Australia has followed the US into a series of disastrous wars from Vietnam to the present. The price paid by Australian veterans and their families quite apart from the chaos heaped upon the people of Iraq etc, has been catastrophic and needlessly burdensome.
If following this dinner Mr Morrison should make any commitment that, if asked, Australia would join a conflict against Iran, I would call on the Australian people to rise up in the greatest show of civil disobedience this country has ever seen. The two competing titans of the Middle East are Saudi Arabia and Iran. For the US to have sided with Saudi Arabia, without any rebuke of its wilful atrocities at home and its sponsoring of terrorism abroad including 9/11, is to cast all sense and caution to the wind and to indicate the US demands one standard from those it considers its enemies and quite another from those it wishes to cultivate for economic reasons. Not to acknowledge that ISIS and its failed caliphate is rooted in Saudi Arabia based Wahhabism and to insist that Iran is the sole conveyer of terrorism is not simply misleading, it shows that the US can still make the terribly mistaken and catastrophic incursions that it made in Iraq.
Further, to join the closeted company of a host, is to join the company of those whose company the host prefers. President Trump has made it clear that he admires ‘strong men’, others may prefer to use the word ‘tyrants’. In the UK his preference is for Boris Johnston and Nigel Farage, his admiration for Putin is well known as his love affair with Kim Jong-un. His lack of respect for women leaders including Theresa May, Angela Merkel, and Jacinda Arden is also well known.
I strongly commend Norman Wirzba’s book, Food and Faith: A Theology of Eating. He is a distinguished professor of Christian Theology at Duke University. Throughout the book, Wirzba presents eating as a way of enacting fidelity between persons, between people and fellow creatures, and between people and Earth. In Food and Faith, he demonstrates that eating is of profound economic, moral, and spiritual significance.
In the West our eating habits are diminishing our forward directory as sentient, relational beings. Our eating is often hurried. It is too frequently alone. It is mostly wrapped in plastic and completely disconnected from its source in the natural environment. These are symptoms of a cultural malaise not disconnected from the mental health and loneliness epidemic with which we are confronted, and which is far less apparent amongst those whose lives are lived more simply.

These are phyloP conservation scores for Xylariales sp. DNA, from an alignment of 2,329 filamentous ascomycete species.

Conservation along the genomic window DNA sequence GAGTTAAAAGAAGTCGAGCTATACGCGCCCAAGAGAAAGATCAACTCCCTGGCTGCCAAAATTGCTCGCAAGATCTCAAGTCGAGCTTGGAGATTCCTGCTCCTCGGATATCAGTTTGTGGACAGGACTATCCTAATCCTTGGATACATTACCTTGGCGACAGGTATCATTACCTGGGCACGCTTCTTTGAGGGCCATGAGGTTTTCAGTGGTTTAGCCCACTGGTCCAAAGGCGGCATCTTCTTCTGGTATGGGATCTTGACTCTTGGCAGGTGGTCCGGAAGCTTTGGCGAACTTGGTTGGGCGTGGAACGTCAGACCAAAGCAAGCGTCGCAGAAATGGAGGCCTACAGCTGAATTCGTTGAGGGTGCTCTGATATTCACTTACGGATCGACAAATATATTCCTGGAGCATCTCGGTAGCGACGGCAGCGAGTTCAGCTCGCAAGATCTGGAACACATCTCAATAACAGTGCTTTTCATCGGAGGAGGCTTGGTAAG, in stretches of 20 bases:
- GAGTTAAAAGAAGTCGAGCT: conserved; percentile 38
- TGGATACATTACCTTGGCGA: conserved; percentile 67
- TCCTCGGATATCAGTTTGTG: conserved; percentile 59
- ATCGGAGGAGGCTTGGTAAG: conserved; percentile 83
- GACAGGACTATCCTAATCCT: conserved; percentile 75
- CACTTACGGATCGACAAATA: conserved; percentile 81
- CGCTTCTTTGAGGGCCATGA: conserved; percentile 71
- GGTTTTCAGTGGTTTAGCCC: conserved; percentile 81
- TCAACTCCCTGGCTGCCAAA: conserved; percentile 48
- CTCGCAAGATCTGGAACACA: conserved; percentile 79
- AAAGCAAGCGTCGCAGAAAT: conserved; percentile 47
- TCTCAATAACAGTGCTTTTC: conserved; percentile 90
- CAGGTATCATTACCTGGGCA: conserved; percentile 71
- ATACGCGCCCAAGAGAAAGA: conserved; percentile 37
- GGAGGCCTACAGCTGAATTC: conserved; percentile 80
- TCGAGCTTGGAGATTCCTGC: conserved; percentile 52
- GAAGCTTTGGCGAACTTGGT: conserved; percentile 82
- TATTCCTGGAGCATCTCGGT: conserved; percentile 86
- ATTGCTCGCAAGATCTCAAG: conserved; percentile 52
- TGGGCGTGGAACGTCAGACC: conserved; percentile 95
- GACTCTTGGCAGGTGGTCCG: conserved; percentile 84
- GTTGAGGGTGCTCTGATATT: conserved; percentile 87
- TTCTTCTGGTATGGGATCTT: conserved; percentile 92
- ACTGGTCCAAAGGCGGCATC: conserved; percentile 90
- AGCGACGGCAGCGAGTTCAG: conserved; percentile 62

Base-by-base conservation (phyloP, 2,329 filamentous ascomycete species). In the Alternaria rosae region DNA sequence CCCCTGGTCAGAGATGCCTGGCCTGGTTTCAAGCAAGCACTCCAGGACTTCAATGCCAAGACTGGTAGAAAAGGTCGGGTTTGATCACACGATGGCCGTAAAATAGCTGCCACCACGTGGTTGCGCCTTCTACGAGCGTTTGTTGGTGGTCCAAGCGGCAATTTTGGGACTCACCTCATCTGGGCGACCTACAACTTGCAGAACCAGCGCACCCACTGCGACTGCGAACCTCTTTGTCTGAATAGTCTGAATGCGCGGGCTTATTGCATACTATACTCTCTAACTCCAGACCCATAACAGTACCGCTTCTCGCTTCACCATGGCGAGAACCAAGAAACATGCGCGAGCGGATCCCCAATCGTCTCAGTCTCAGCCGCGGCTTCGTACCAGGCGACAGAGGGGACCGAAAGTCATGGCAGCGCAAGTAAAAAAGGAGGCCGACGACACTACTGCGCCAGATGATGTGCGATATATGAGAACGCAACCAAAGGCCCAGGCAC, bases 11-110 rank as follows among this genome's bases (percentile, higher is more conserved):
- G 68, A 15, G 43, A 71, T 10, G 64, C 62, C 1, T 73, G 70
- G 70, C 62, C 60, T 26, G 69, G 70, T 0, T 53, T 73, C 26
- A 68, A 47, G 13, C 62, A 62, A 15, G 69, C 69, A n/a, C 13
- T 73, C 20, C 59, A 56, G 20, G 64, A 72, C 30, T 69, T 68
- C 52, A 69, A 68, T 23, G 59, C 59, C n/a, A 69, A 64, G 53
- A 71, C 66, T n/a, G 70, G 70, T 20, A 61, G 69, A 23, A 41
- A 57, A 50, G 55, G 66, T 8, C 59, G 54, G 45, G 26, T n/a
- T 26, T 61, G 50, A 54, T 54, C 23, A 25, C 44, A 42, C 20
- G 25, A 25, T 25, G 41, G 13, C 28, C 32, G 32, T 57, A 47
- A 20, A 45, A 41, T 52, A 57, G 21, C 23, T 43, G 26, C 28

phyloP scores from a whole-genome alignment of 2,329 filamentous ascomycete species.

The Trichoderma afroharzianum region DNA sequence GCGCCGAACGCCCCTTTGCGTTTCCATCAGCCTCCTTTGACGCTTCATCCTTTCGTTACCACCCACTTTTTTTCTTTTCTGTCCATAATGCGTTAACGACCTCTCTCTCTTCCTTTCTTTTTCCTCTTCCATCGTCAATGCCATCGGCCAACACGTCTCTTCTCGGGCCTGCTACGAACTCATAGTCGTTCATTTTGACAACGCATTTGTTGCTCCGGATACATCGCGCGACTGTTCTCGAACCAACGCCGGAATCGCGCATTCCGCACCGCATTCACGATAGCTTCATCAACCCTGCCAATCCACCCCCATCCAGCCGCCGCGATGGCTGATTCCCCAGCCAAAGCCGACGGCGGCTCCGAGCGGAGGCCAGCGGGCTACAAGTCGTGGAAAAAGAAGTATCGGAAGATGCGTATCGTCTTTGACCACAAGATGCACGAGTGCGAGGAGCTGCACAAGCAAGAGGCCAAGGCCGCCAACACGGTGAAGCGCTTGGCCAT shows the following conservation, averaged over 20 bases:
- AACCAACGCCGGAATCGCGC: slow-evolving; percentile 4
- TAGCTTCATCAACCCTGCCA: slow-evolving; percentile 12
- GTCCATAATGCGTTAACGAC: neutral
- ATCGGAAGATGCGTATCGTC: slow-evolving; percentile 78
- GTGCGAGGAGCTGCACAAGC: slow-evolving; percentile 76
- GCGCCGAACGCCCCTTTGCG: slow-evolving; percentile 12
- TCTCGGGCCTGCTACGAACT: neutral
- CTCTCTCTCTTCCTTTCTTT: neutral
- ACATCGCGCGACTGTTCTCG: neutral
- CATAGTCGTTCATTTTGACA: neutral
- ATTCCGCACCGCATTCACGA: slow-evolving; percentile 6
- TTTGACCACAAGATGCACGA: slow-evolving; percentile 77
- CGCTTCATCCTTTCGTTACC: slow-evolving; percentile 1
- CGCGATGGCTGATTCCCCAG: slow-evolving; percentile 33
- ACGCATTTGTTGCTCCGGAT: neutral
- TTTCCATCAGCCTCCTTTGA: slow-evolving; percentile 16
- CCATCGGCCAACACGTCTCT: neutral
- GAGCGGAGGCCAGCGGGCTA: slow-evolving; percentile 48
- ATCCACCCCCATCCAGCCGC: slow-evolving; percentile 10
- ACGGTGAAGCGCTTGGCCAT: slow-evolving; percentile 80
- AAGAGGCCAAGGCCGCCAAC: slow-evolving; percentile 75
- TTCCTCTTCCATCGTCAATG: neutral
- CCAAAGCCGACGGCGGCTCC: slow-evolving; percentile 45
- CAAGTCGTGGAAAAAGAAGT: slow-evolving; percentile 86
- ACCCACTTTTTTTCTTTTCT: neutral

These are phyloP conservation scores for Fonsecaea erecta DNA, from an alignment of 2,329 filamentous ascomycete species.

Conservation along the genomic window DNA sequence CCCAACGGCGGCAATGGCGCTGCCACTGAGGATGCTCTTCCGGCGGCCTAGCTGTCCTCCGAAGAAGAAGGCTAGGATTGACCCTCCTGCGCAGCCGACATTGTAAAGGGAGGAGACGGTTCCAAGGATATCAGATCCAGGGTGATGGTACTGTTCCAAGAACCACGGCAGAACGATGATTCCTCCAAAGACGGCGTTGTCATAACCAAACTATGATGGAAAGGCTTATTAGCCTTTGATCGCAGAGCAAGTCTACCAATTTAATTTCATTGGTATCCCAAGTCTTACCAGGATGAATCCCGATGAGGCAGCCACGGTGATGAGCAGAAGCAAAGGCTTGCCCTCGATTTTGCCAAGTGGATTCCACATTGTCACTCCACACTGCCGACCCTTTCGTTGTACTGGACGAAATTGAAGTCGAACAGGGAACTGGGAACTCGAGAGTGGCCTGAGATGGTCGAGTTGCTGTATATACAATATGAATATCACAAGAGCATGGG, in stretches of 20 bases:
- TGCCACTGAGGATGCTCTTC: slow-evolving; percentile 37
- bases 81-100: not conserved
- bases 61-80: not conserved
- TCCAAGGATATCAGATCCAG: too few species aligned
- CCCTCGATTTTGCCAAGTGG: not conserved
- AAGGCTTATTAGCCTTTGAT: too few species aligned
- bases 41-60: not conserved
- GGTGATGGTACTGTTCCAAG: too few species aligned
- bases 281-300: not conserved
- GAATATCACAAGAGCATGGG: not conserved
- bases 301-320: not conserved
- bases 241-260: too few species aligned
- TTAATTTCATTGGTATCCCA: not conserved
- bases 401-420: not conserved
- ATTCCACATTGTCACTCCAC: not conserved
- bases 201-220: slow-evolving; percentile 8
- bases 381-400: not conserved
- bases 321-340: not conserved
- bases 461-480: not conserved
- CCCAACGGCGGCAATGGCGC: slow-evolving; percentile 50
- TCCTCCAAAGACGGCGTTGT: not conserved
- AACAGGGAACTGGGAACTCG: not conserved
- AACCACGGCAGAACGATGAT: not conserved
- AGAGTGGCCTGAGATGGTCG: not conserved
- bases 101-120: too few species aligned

There can be little doubt that Scott Morrison feels chuffed and honoured to have received his Washington invitation. However because of the implied intimacy involved and the moral and strategic significance that will almost certainly flow from it, it would be wise to be more circumspect and cautious.
Liberalism is dead
In an interview with the Financial Times In the lead up to the recent G20 conference President Putin now famously said “Liberalism is obsolete”. What is clear is that populism and autocracy are on the rise, that there appears to be more behavioural similarity between powerful historic enemies than between former western allies, and that the world is becoming a less safe place for its global citizenry. Why?
The etymology of ‘Liberalism’ can be traced back to Liber the Roman god associated with freedom. Thus a liberal is one who is free, or seeks freedom. Modern liberalism was born through the 18th and 19th century period of Enlightenment and industrialisation. Thinkers such as John Locke sought freedom from the controlling narrative and demands of the Church and from political subservience imposed by Monarchy or State. Enlightenment thinkers believed the state should serve the people, not the other way around, and that civil society should not be directed by religion. Liberalism embraced the concept of individual rights, democracy, free market and capitalism.
To be a liberal today is to be tolerant, embrace diversity, and be a willing participant in the marketplace of ideas. In the Church to be labelled a liberal can be shorthand for not being a fundamentalist. In my Anglican tradition a liberal gives weight to scripture, tradition and reason. The recent Folau controversy is a very good example of weight being given to scripture alone, but not even scripture as a whole, but to an isolated verse (misquoted) then prescribed as law for all humankind. It is a strange quirk of history that many of today’s ‘Liberals” support the right of a bible quote being used to condemn a vast swathe of ordinary citizens, a situation from which enlightenment liberalism sought to move away.